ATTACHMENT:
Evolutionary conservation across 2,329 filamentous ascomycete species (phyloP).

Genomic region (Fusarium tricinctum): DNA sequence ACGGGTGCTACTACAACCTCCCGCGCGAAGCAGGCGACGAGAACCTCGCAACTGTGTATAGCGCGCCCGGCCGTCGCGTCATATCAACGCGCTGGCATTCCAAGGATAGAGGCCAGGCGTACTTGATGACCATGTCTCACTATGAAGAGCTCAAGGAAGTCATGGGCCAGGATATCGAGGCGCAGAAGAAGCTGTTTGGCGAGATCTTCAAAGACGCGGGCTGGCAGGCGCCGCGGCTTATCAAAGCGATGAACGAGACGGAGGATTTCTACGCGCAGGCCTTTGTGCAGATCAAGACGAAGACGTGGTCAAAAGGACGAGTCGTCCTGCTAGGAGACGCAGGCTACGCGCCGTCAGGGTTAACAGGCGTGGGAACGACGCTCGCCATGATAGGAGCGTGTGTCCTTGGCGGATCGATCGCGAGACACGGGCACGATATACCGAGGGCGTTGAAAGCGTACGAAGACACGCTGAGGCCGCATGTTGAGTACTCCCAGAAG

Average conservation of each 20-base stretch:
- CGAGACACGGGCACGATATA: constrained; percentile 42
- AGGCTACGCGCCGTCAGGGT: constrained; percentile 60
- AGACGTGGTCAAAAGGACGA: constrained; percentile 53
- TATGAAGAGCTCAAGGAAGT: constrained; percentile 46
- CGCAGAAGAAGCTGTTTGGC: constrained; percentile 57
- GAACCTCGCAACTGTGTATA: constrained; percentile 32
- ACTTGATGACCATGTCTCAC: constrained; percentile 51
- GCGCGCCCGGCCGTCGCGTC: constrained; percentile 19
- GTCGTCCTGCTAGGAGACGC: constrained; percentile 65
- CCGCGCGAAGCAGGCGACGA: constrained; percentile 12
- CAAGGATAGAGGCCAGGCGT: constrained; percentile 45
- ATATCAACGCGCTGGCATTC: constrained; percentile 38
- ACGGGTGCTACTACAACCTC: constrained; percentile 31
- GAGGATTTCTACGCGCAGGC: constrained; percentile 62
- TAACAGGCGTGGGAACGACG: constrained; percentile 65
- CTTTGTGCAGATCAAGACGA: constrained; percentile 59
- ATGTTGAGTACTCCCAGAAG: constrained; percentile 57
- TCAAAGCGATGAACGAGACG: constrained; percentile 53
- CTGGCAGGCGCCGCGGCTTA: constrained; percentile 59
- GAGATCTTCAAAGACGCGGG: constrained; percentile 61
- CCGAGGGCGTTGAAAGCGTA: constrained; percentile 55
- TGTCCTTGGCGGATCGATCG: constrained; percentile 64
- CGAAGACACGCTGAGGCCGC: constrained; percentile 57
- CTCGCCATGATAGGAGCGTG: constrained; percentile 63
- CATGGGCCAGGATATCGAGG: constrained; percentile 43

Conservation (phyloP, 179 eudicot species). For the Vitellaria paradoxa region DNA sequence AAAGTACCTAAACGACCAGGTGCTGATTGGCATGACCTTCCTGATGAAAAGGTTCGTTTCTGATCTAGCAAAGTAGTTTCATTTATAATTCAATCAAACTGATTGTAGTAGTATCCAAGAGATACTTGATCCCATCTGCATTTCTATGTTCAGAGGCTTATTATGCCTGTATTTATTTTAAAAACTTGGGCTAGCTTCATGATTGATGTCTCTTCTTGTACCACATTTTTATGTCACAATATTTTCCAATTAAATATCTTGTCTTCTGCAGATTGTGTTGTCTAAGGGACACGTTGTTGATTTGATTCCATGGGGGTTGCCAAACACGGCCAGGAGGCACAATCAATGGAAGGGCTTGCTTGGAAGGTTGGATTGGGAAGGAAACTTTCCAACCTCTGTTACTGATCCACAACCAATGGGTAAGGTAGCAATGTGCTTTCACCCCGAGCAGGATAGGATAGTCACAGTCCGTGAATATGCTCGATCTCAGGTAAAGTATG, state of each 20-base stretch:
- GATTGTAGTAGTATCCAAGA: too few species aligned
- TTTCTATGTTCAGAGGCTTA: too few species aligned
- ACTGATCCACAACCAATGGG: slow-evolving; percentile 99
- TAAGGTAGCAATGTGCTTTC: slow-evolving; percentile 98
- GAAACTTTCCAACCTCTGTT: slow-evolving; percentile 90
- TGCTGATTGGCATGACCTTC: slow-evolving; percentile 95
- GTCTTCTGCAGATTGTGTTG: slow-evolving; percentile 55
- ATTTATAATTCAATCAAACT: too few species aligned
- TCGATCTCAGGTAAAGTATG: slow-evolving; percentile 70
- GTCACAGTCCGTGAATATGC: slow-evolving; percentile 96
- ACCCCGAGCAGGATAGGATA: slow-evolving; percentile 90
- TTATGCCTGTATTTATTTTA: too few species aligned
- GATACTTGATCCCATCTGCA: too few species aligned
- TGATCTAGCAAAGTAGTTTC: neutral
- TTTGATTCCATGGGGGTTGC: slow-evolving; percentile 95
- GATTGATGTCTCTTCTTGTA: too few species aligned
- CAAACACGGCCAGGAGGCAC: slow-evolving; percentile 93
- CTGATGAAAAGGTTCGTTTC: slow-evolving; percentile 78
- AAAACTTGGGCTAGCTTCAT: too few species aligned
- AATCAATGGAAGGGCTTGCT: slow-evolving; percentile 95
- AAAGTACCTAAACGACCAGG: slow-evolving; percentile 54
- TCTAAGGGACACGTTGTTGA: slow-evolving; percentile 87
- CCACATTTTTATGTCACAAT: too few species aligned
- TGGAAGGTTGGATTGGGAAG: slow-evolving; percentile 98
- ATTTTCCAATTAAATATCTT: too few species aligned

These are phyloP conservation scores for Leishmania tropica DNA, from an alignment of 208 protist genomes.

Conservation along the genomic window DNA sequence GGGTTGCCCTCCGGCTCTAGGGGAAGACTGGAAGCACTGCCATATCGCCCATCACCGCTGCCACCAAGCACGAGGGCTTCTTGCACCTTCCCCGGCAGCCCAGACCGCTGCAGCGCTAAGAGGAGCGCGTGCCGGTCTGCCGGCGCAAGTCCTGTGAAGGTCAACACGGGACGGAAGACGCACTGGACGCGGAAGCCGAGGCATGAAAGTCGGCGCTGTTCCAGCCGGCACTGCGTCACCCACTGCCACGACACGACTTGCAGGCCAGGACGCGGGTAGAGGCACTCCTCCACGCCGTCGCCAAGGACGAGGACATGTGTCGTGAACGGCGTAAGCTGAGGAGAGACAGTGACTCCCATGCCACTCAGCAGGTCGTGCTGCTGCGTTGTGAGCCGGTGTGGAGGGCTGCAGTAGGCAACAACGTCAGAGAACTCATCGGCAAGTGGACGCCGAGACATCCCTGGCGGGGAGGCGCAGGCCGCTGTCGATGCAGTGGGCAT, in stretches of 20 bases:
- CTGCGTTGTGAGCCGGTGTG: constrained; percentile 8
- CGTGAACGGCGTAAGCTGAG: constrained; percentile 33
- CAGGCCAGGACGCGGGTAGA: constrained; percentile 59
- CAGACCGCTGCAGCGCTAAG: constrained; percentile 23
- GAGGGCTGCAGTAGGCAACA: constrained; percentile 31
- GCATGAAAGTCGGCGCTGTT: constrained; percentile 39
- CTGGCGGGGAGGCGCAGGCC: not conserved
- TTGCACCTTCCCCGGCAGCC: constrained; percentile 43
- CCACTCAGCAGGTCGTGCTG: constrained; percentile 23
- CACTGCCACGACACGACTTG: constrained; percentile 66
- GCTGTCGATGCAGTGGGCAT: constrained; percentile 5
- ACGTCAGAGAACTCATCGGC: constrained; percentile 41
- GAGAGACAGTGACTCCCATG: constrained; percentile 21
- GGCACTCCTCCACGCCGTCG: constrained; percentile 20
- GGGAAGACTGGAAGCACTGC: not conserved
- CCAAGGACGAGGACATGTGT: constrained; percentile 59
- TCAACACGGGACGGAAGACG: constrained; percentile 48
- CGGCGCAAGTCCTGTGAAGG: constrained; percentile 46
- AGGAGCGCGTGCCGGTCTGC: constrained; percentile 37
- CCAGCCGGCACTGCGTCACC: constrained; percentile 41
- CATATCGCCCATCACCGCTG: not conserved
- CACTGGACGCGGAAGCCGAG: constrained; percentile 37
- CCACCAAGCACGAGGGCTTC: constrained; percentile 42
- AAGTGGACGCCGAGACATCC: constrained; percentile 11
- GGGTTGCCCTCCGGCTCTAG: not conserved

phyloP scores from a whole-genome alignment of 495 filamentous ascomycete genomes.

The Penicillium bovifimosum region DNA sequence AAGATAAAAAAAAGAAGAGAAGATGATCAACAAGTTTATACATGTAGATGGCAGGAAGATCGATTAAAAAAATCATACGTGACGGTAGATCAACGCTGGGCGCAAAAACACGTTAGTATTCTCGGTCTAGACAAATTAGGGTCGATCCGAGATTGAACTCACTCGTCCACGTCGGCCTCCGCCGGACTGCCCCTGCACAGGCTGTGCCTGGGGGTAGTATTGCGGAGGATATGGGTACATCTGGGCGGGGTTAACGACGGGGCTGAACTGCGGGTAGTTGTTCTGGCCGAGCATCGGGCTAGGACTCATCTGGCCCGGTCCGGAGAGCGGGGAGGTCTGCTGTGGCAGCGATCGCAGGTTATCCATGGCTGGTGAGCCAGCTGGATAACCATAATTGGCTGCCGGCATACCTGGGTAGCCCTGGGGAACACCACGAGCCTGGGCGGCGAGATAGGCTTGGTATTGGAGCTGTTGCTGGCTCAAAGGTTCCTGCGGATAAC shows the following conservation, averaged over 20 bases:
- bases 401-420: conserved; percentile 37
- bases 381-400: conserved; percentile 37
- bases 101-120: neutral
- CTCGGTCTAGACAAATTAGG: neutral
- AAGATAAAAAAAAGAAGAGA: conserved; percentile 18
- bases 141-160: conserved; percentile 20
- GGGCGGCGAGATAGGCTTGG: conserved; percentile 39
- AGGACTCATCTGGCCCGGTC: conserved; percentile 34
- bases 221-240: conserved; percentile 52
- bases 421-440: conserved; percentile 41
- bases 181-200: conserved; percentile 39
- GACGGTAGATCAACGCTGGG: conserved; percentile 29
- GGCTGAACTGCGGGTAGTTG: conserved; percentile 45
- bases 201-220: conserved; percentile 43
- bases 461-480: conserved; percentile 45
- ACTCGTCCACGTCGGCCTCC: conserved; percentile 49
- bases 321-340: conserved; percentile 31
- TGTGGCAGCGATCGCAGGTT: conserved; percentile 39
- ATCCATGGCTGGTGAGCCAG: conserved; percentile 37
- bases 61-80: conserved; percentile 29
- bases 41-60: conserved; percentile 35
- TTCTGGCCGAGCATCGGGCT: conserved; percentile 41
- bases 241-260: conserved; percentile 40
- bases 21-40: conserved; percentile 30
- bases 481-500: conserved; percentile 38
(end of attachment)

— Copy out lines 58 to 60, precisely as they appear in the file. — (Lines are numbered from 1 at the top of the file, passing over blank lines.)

- CGTGAACGGCGTAAGCTGAG: constrained; percentile 33
- CAGGCCAGGACGCGGGTAGA: constrained; percentile 59
- CAGACCGCTGCAGCGCTAAG: constrained; percentile 23